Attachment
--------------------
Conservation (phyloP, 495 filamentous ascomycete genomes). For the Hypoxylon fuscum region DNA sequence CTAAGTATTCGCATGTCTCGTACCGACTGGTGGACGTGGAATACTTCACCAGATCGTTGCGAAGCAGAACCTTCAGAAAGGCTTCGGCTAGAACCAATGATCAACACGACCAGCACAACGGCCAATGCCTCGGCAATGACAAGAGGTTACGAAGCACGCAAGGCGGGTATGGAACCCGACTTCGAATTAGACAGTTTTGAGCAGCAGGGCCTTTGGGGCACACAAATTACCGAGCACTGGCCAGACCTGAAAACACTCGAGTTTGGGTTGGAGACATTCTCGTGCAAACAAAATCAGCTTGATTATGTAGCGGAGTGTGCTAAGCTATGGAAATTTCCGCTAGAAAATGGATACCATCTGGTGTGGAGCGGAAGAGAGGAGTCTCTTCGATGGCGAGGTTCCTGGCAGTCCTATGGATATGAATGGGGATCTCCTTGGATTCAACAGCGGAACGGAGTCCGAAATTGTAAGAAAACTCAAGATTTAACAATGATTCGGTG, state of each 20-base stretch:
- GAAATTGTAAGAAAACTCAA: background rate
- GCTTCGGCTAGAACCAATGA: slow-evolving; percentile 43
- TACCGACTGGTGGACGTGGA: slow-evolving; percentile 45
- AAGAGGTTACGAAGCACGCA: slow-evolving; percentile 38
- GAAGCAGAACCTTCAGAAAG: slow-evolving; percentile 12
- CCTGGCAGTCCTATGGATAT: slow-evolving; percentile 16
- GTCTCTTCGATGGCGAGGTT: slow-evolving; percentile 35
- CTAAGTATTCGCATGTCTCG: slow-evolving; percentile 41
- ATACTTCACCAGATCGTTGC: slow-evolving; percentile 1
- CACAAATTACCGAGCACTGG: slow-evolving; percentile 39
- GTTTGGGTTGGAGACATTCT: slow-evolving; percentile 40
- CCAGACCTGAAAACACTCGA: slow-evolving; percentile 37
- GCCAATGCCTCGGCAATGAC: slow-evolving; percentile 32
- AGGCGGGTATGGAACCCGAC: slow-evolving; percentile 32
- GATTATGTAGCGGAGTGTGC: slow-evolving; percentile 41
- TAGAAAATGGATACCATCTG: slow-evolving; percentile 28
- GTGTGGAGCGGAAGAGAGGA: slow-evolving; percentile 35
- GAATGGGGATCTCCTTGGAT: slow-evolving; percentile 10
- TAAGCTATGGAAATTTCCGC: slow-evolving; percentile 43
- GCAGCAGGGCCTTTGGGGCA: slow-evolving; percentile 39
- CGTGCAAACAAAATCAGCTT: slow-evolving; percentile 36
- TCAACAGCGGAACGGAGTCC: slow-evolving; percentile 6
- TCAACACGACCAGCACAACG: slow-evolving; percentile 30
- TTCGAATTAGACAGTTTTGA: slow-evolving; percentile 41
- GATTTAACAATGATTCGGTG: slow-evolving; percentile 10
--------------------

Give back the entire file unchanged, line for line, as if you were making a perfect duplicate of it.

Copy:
Conservation (phyloP, 495 filamentous ascomycete genomes). For the Hypoxylon fuscum region DNA sequence CTAAGTATTCGCATGTCTCGTACCGACTGGTGGACGTGGAATACTTCACCAGATCGTTGCGAAGCAGAACCTTCAGAAAGGCTTCGGCTAGAACCAATGATCAACACGACCAGCACAACGGCCAATGCCTCGGCAATGACAAGAGGTTACGAAGCACGCAAGGCGGGTATGGAACCCGACTTCGAATTAGACAGTTTTGAGCAGCAGGGCCTTTGGGGCACACAAATTACCGAGCACTGGCCAGACCTGAAAACACTCGAGTTTGGGTTGGAGACATTCTCGTGCAAACAAAATCAGCTTGATTATGTAGCGGAGTGTGCTAAGCTATGGAAATTTCCGCTAGAAAATGGATACCATCTGGTGTGGAGCGGAAGAGAGGAGTCTCTTCGATGGCGAGGTTCCTGGCAGTCCTATGGATATGAATGGGGATCTCCTTGGATTCAACAGCGGAACGGAGTCCGAAATTGTAAGAAAACTCAAGATTTAACAATGATTCGGTG, state of each 20-base stretch:
- GAAATTGTAAGAAAACTCAA: background rate
- GCTTCGGCTAGAACCAATGA: slow-evolving; percentile 43
- TACCGACTGGTGGACGTGGA: slow-evolving; percentile 45
- AAGAGGTTACGAAGCACGCA: slow-evolving; percentile 38
- GAAGCAGAACCTTCAGAAAG: slow-evolving; percentile 12
- CCTGGCAGTCCTATGGATAT: slow-evolving; percentile 16
- GTCTCTTCGATGGCGAGGTT: slow-evolving; percentile 35
- CTAAGTATTCGCATGTCTCG: slow-evolving; percentile 41
- ATACTTCACCAGATCGTTGC: slow-evolving; percentile 1
- CACAAATTACCGAGCACTGG: slow-evolving; percentile 39
- GTTTGGGTTGGAGACATTCT: slow-evolving; percentile 40
- CCAGACCTGAAAACACTCGA: slow-evolving; percentile 37
- GCCAATGCCTCGGCAATGAC: slow-evolving; percentile 32
- AGGCGGGTATGGAACCCGAC: slow-evolving; percentile 32
- GATTATGTAGCGGAGTGTGC: slow-evolving; percentile 41
- TAGAAAATGGATACCATCTG: slow-evolving; percentile 28
- GTGTGGAGCGGAAGAGAGGA: slow-evolving; percentile 35
- GAATGGGGATCTCCTTGGAT: slow-evolving; percentile 10
- TAAGCTATGGAAATTTCCGC: slow-evolving; percentile 43
- GCAGCAGGGCCTTTGGGGCA: slow-evolving; percentile 39
- CGTGCAAACAAAATCAGCTT: slow-evolving; percentile 36
- TCAACAGCGGAACGGAGTCC: slow-evolving; percentile 6
- TCAACACGACCAGCACAACG: slow-evolving; percentile 30
- TTCGAATTAGACAGTTTTGA: slow-evolving; percentile 41
- GATTTAACAATGATTCGGTG: slow-evolving; percentile 10